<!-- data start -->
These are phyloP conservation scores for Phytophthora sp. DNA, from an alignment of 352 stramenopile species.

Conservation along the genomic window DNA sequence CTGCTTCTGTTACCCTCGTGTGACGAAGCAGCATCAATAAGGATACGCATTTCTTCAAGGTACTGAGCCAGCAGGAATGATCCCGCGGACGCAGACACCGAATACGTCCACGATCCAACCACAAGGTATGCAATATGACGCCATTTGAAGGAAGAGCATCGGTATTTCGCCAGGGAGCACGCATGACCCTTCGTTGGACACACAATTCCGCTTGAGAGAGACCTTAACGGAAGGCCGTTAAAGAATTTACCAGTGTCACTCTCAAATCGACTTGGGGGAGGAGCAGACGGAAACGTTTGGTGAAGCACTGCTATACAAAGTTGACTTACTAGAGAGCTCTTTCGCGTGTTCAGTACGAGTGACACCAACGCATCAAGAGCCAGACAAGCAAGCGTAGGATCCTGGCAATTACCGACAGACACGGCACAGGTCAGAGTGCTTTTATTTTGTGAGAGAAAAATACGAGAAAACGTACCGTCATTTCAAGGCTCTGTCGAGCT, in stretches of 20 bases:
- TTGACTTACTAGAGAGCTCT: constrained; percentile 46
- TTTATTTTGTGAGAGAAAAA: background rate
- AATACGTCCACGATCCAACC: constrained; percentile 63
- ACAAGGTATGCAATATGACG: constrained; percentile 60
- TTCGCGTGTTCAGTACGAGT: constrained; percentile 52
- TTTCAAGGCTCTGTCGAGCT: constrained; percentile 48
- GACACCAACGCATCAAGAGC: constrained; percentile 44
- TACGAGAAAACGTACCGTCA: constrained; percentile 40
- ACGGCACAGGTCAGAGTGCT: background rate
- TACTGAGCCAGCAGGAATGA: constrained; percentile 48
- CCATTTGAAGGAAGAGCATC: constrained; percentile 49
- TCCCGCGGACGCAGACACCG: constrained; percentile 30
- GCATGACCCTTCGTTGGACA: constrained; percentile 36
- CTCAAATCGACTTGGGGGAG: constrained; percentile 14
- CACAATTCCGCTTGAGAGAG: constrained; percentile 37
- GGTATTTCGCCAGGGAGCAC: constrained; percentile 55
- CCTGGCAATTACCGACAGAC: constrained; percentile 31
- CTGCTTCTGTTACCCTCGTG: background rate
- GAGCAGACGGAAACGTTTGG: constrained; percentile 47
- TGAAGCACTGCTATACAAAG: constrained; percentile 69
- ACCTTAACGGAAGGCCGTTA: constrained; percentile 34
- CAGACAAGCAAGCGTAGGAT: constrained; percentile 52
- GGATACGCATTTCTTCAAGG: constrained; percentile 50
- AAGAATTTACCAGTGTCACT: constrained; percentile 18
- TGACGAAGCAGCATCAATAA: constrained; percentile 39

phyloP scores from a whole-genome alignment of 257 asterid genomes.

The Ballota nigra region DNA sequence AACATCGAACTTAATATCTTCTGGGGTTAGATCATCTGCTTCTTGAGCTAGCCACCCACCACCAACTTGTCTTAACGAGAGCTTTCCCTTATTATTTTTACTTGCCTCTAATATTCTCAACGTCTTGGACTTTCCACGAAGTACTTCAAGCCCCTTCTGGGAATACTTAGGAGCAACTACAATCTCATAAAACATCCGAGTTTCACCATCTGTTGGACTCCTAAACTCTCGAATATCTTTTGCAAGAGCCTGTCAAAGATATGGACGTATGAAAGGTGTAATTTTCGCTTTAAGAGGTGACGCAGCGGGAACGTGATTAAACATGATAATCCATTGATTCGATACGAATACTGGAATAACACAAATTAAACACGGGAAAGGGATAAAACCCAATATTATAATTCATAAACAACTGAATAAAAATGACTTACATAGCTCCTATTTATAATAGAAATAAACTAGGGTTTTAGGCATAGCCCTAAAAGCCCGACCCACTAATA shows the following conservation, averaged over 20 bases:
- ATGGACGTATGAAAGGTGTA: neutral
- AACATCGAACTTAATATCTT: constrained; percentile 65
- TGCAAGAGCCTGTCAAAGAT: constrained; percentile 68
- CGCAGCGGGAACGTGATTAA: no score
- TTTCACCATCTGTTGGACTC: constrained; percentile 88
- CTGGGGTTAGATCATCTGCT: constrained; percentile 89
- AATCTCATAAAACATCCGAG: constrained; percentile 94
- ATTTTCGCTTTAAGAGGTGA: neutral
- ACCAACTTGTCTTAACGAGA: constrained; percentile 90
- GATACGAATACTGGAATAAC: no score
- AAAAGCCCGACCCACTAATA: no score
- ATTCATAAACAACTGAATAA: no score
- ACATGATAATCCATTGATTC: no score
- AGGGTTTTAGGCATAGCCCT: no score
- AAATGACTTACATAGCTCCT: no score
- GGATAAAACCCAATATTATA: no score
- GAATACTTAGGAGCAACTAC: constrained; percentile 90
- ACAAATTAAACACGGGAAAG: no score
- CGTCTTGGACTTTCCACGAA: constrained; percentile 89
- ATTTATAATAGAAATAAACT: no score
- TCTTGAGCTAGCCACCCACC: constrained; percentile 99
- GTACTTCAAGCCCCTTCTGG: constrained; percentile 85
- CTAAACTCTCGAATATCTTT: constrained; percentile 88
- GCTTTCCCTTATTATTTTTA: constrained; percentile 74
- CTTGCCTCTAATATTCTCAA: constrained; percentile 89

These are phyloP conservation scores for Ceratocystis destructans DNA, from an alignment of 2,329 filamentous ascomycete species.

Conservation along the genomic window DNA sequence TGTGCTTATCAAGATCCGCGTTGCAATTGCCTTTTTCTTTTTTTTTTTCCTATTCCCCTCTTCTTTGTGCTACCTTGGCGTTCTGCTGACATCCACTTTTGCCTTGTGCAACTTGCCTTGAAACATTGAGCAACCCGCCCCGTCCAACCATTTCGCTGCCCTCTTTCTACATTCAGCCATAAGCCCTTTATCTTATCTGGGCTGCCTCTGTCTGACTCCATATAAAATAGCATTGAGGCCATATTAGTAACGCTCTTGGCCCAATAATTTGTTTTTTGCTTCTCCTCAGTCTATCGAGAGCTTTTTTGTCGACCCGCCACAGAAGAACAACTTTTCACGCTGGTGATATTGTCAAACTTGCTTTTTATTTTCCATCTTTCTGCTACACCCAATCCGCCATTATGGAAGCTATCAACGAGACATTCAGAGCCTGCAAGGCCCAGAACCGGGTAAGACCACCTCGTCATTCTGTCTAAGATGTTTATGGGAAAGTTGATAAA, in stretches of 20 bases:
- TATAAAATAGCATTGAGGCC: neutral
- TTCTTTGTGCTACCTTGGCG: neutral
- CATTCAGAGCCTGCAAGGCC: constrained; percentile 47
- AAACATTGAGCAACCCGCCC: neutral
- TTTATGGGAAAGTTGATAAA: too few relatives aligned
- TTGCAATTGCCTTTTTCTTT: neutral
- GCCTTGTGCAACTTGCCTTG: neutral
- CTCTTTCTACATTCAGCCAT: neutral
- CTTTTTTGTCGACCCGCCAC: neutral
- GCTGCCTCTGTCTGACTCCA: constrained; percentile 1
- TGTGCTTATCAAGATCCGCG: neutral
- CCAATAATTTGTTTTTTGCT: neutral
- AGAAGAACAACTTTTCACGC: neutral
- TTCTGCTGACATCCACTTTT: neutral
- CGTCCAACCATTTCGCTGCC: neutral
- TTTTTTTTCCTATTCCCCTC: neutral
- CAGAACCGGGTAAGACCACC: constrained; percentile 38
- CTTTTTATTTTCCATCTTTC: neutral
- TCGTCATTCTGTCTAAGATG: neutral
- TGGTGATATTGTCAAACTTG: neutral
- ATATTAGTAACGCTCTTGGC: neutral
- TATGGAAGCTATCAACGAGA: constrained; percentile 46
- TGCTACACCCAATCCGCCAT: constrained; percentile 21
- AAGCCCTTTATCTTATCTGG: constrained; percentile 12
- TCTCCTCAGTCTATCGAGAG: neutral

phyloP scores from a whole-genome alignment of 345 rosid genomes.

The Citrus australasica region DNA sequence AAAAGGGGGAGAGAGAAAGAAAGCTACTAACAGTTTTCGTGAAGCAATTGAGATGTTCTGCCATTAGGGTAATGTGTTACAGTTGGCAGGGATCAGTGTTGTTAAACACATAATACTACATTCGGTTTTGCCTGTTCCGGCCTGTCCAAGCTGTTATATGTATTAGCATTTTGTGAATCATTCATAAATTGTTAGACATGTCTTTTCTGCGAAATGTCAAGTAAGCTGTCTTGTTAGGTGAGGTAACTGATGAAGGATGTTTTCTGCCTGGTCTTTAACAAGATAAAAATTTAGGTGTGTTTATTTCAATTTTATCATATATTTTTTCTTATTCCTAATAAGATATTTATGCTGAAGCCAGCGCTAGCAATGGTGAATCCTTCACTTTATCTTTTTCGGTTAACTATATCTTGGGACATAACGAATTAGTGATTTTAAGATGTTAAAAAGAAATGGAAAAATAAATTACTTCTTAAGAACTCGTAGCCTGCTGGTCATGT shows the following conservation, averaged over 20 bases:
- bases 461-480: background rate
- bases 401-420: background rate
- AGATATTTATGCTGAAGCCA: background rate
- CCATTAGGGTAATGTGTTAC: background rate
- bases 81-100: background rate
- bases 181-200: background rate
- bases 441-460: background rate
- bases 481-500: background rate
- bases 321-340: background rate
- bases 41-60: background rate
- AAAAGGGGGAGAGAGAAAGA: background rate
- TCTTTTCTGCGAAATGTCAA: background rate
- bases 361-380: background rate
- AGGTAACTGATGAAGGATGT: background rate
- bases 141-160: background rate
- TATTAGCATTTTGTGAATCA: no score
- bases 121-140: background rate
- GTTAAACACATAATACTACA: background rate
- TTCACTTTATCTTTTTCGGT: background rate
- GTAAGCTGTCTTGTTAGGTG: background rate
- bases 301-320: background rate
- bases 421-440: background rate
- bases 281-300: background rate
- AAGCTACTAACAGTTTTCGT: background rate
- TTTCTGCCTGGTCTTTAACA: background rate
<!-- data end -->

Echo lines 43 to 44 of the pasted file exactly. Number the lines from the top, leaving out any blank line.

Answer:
- AGGGTTTTAGGCATAGCCCT: no score
- AAATGACTTACATAGCTCCT: no score